Monday, April 22, 2013

Pandemic or Panic

Pandemic or Panic

Over three years have transpired since we started hearing about the H1N1 and the devastating effects it could have on our society.  Was it as devastating as we first thought it might be?  The WHO is admitting to not communicating the threat of the H1N1 clearly; identifying the communication issues due to the many unanswerable questions of a new virus.  These unanswerable questions lead to uncertainty, creating a void that lead to fear and confusion around the globe.  Our questions and concerns were not addressed as we would have expected neither from our health agencies nor from our government bodies. 

Scientists noted that the virus was spreading quickly around the globe but as it was a new strain, they could not predict how it would behave, how deadly or virulent it would become.  Predictions are expected to be instantaneous in today’s society.  People want immediate answers – this was not evident in the communications around the H1N1 Virus.

As we all know, there is much room for improvement in the processes, communications and immediate responses expected when an international organization such as The WHO (World Health Organization) announces a pandemic of this magnitude as a “threat to all humanity”. So, how can it be improved? 

That said, if The WHO did not announce the H1N1 as a “threat to all humanity” and the recommendations around international travel to Mexico and other hotspots had not been identified and actions taken to quarantine those who did travel had not taken place, would the virus have been much worse? Would we all have continued to travel to Mexico and other hotspots around the world, taking the risk and spreading the virus had they not been so quick to communicate the unknown skepticism about the H1N1 Virus?

The WHO is conducting research through a Toronto based firm to find out if warnings such as these not only impacted on trade, but if they were effective in preventing the spread of disease.  The study will also assist governments in development of improved quarantine measures and screening measures in airports and boarder crossings.

The H1N1 has but merely vanished in Canada.  There have been very few cases of late – 14 cases since the beginning of 2010 and two deaths.  In total as at April 12, 2010 there were 428 deaths in Canada from the H1N1 Virus; worldwide there were a total of 17,700 deaths.  Will it come back with a vengeance – again unanswered questions that can only be speculated?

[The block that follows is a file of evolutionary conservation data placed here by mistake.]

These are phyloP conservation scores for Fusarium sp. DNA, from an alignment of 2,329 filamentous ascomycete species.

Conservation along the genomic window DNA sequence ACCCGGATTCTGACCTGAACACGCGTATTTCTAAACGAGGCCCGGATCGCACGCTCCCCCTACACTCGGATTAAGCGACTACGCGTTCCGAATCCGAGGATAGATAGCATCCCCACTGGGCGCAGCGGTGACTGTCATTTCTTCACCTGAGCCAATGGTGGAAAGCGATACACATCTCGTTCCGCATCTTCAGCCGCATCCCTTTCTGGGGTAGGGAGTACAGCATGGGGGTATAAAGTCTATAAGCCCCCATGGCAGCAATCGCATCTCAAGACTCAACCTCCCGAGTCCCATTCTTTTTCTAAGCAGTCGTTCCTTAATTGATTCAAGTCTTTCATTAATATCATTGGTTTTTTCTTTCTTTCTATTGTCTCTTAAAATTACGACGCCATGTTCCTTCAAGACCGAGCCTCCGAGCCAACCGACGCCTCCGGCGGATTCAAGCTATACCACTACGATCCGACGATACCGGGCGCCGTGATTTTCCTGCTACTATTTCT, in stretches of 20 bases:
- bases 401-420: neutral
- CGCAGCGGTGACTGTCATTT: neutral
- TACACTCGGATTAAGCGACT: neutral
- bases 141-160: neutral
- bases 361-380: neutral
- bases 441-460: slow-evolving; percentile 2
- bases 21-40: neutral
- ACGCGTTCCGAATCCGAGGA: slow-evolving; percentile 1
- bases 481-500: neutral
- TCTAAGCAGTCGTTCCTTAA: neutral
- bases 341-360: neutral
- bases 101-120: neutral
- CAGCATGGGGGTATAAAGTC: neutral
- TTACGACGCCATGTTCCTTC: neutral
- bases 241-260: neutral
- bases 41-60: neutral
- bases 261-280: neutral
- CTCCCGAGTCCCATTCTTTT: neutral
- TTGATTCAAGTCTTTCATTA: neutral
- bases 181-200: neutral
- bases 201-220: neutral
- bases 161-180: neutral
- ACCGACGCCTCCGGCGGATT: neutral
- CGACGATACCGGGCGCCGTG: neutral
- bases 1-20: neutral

There is widespread concern as to whether this virus really existed as a pandemic or a scare tactic to increase revenues for large pharmaceutical companies – creating panic.  With any international crisis comes skepticism.  Although our governments are not perfect, neither are we.  We put our trust and faith in those who surround us, who govern us – if we elected them or not into the seats of power within our countries.  That said, whether it is a pandemic or another international or local catastrophic event, planning and preparing for the worst is not only the responsibility of our governments, but of each one of us on the face of this earth.

It is important that we all take part in ensuring that the processes are improved upon by being prepared ourselves.  Don’t put off preparing your businesses and families for the next Pandemic that scientists predict will happen again in the near future!  In preparing take into account any unforeseen catastrophe – be it a flood, fire, tornado, pandemic or hurricane.  A business continuity plan should address all of these things and more, as should a personal response plan for your families.

Our society tends to be reactive and not proactive.  If another pandemic was to hit and this time more virulent than the H1N1 of 2009/2010, would it not be better to be prepared?  If you were to have a flood or fire in your place of business are you prepared to continue business despite the set backs – do you have a plan in place?  It is up to each one of us as business owners to ensure the success of our own businesses, the safety of our own staff by having policies, procedures and plans in place to address matters of safety and business continuity in the workplace.  It is the responsibility of each of us as parents, as responsible citizens to prepare and address issues in a proactive manner. 

No one knows for sure when the next influenza pandemic will strike. It's always better to have the controls for preparation of an international pandemic at an early stage because whole populations are vulnerable and it is not possible to halt the spread of a pandemic. Slowing to minimize the casualties is worth the efforts and possible panic to save lives.


Lynne Bard, BA (Honours), C.H.R.P., CES
Human Resources, Safety & Risk Management Experts
Taking the Complexity out of Compliance
Beyond Rewards Inc.
Phone: 519-821-7440
Cell: 519-830-7480

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